Eddy-driven subduction exports particulate organic carbon from the spring bloom

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Science  10 Apr 2015:
Vol. 348, Issue 6231, pp. 222-225
DOI: 10.1126/science.1260062

Down with atmospheric carbon dioxide

How does the ocean move carbon from surface waters to its deep interior? Current understanding is that carbon dioxide is removed from the atmosphere by phytoplankton that are eaten, and in turn their predators die and sink into deep water and seafloor sediments. In addition to this route, Omand et al. show that downwelling caused by ocean eddies 1 to 10 km across can deliver much of the carbon produced in spring to the deep sea. The eddies entrain small particles and dissolved organic carbon to augment the flux of large sinking particles.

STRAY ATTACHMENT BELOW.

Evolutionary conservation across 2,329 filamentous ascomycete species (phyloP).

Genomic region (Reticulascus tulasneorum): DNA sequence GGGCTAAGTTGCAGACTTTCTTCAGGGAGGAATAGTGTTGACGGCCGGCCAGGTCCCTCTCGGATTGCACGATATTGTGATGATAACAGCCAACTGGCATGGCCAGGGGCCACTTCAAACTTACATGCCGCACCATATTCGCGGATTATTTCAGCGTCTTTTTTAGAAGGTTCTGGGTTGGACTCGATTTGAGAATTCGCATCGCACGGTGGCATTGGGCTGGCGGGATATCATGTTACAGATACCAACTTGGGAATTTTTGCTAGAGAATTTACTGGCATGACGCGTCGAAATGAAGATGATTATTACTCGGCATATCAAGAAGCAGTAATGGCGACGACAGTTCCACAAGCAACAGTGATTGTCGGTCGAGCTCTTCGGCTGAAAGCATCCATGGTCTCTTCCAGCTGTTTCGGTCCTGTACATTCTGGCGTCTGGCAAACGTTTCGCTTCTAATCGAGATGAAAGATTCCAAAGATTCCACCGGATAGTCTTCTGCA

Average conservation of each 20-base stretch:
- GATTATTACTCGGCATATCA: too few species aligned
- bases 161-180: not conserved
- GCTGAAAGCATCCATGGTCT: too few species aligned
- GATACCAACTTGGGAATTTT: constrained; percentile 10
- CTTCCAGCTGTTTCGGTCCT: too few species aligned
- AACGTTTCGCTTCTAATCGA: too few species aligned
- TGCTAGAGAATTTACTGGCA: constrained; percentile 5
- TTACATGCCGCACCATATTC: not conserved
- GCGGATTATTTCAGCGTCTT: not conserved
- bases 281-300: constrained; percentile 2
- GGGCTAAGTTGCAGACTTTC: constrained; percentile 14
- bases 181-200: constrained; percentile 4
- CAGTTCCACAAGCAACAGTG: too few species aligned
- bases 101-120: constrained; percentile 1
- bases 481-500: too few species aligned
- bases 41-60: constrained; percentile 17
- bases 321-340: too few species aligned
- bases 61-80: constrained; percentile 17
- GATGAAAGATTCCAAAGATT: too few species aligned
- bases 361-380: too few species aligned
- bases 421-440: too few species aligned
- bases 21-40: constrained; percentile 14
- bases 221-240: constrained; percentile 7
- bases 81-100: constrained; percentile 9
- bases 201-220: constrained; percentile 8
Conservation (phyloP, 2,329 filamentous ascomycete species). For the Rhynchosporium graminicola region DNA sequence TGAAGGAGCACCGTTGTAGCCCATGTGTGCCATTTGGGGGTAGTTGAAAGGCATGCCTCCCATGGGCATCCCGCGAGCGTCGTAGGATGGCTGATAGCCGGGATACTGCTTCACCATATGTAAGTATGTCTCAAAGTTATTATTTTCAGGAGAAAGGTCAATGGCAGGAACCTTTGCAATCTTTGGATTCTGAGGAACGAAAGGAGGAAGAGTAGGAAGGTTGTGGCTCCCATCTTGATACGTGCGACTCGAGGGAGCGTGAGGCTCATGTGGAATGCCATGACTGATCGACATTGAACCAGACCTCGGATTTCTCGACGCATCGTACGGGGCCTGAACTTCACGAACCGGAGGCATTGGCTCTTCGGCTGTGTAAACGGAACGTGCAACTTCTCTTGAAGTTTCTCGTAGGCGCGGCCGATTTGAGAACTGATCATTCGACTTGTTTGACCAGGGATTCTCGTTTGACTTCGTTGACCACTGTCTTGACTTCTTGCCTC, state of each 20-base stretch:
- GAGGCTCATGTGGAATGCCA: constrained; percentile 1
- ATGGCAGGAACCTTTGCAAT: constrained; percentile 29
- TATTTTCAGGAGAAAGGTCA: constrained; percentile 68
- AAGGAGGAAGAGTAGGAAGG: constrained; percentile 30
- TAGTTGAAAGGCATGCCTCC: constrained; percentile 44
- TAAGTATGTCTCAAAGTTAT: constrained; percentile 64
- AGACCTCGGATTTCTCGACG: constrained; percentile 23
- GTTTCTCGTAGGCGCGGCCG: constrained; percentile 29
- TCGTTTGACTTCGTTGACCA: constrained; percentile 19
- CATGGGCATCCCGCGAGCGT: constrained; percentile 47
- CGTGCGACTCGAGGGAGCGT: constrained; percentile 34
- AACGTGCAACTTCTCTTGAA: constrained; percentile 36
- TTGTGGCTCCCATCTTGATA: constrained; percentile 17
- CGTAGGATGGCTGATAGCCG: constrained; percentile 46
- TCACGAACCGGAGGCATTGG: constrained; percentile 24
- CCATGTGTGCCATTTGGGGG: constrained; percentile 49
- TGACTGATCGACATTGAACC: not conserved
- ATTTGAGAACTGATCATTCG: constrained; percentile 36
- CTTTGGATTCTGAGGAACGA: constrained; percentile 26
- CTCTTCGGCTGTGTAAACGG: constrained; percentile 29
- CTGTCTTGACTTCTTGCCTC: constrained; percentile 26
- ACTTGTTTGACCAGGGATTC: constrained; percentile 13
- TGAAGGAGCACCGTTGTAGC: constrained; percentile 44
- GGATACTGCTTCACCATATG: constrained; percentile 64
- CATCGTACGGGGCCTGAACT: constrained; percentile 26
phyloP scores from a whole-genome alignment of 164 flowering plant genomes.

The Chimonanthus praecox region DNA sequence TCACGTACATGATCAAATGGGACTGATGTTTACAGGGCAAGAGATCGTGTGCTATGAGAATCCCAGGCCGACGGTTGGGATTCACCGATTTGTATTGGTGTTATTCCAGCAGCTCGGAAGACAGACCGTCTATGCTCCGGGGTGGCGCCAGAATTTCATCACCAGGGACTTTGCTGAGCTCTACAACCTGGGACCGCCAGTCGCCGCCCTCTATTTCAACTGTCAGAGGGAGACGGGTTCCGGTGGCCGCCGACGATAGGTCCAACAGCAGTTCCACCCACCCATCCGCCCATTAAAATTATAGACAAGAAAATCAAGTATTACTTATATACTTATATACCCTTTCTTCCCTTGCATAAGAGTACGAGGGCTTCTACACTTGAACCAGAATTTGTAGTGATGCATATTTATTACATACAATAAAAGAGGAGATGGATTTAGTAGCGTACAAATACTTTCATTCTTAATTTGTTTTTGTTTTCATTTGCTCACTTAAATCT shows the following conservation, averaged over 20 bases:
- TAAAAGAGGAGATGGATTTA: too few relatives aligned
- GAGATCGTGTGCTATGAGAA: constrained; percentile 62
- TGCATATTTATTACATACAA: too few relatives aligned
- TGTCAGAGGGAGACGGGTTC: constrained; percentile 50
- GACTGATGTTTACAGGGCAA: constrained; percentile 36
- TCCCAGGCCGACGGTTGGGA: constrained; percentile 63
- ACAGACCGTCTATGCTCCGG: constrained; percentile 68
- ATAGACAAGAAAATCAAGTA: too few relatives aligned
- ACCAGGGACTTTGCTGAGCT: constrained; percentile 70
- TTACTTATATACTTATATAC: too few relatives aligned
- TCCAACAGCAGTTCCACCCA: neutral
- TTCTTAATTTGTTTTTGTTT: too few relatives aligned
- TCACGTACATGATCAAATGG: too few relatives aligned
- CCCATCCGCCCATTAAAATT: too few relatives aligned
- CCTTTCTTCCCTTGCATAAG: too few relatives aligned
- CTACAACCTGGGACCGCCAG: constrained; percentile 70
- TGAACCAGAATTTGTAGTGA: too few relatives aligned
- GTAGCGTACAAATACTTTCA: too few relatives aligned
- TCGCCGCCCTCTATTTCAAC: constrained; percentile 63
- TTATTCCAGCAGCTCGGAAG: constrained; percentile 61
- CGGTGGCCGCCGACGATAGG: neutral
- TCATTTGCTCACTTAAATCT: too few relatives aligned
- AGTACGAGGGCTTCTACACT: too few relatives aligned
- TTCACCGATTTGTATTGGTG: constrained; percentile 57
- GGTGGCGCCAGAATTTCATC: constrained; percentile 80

Science, this issue p. 222


The export of particulate organic carbon (POC) from the surface ocean to depth is traditionally ascribed to sinking. Here, we show that a dynamic eddying flow field subducts surface water with high concentrations of nonsinking POC. Autonomous observations made by gliders during the North Atlantic spring bloom reveal anomalous features at depths of 100 to 350 meters with elevated POC, chlorophyll, oxygen, and temperature-salinity characteristics of surface water. High-resolution modeling reveals that during the spring transition, intrusions of POC-rich surface water descend as coherent, 1- to 10-kilometer–scale filamentous features, often along the perimeter of eddies. Such a submesoscale eddy-driven flux of POC is unresolved in global carbon cycle models but can contribute as much as half of the total springtime export of POC from the highly productive subpolar oceans.

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